Reihan, Shaked, Sun 6.12.09, Morning
Translation: Bracha B.A.
Workers are waiting for their rides in the upper parking lot. It is beginning to rain. A few people are coming out of the terminal. A woman that we saw entering the terminal came out within 10 minutes. We hear the low voice of a woman in the area of the turnstile amplified by the speaker, “Ruhi l’Salem! At lo overet!” (Go to Salem! You can’t go through!) and then, “Ofer, I sent Nafsa back – is she a seamstress? Then should I let her through, Ofer?” Finally Nafsa goes through, but only today. Tomorrow she will have to go to the Liaison and Coordination Administration at Salem to arrange the matter of the biometric machine which would not read her palm print.
The machine malfunctions every now and then, causing many workers to have to go to Salem, wasting work hours and expensive travel, and it appears that there is no hurry to repair it. The manager of the sewing factory in Barta’a reports to us a conversation that he had with one of the managers: Today they will let all the seamstresses through, but tomorrow anyone who hasn’t been identified today will have to make the effort and go to Salem. The head of the Liaison and Coordination Administration at Salem, Lieutenant Colonel Adel, claims that the problem has already been fixed and promises to help overcome it this time as well.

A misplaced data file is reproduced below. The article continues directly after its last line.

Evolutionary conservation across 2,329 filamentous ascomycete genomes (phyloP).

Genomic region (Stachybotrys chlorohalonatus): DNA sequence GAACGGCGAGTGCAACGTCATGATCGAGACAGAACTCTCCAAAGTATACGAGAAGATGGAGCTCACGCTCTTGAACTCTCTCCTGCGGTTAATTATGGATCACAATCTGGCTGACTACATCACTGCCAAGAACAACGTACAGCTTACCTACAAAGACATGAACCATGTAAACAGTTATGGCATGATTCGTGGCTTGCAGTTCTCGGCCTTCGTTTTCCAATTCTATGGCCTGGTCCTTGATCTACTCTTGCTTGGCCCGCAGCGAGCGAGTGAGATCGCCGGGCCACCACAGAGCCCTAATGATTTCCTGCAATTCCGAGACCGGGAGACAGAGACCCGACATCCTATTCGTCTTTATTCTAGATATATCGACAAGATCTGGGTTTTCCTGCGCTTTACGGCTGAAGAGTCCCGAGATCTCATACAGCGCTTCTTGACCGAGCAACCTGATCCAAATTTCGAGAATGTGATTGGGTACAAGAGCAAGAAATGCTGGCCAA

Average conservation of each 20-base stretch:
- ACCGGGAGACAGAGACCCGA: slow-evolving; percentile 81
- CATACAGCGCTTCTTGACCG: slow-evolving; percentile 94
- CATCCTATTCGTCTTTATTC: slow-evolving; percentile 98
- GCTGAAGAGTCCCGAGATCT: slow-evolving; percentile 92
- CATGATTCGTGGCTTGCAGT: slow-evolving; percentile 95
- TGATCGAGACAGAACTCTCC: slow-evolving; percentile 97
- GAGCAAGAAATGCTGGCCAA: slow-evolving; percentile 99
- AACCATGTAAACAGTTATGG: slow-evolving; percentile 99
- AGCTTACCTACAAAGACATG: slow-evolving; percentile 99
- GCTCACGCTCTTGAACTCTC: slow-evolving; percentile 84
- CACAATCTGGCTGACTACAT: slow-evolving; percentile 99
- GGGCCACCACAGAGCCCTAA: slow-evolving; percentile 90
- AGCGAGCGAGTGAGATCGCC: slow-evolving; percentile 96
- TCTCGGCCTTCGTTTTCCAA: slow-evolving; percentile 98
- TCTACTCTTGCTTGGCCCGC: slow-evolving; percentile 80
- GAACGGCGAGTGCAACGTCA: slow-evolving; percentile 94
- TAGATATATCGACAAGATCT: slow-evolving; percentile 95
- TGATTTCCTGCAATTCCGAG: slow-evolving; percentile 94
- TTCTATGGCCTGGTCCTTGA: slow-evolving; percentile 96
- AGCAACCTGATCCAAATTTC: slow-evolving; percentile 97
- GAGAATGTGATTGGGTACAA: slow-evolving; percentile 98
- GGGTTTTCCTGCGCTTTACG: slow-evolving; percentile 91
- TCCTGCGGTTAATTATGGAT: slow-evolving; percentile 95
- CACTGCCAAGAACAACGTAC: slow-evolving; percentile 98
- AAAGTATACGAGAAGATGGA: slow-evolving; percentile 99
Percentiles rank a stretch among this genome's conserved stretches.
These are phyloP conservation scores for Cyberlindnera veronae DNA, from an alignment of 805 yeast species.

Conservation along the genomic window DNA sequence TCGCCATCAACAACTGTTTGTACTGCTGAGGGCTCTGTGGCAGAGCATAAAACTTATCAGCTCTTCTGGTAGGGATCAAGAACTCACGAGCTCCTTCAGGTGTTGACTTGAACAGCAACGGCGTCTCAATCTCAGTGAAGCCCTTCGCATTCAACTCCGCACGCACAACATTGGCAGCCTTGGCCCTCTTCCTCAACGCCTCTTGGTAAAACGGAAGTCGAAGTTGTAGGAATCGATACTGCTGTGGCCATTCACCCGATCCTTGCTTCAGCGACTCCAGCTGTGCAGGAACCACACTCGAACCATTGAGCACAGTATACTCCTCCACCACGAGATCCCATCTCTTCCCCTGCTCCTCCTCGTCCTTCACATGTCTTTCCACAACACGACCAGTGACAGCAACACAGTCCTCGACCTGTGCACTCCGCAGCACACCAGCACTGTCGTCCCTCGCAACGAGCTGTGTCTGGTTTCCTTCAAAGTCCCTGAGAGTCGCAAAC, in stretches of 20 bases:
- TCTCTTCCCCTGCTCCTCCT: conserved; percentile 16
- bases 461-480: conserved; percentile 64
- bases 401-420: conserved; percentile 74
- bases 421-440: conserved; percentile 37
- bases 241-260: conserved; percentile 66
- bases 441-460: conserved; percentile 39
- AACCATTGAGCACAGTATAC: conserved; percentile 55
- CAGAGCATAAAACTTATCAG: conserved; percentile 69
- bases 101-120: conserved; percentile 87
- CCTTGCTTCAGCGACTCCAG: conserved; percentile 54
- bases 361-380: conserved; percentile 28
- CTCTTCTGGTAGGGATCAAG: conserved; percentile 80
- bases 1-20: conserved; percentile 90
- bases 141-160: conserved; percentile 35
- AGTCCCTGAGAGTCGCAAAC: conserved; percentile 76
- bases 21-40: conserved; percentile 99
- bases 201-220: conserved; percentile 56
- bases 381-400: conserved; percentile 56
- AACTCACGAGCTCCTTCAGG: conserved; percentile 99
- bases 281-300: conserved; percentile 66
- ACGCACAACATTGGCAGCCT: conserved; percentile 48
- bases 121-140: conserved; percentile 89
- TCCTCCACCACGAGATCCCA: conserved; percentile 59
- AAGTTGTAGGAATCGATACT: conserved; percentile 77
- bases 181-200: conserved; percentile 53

The lower parking lot is almost empty. A few cars are parked there and whoever arrives (either in A.’s car or on foot) enters immediately, unless an army vehicle is crossing the checkpoint on the cement road at that moment. In that case there is a long process of opening and closing electric gates and people waiting at the entry gate to the terminal are not protected from the rain.
At 06:40 a taxi arrives with passengers on their way to the West Bank. At 06:50 we left and the taxi was still at the gate, its passengers waiting outside.
07:00 Shaked Tura Checkpoint
The gates are open but passage has not yet begun. Two cars are waiting on the seamline zone side and there are relatively few people on the West Bank side and a few cars. This morning there are no flocks of livestock. Three people are going towards the inspection facility – a banker who is extremely well-dressed, a high school student - the daughter of the school principal in Yaabed who is studying for her matriculation - and another young man. The school principal is waiting to be called for inspection with his old car. There is some delay and it is not clear why. There are 17 classes in his school. He has to earn a living for a family of eight with a salary of NIS 3,500 [per month]. About 10 nine-year-old children go through without being checked. The principal goes through at 07:20.
We hurry to get to |Jalameh to pick up Aya for her treatment at Rambam Hospital in Haifa, but she has already been picked up by someone else.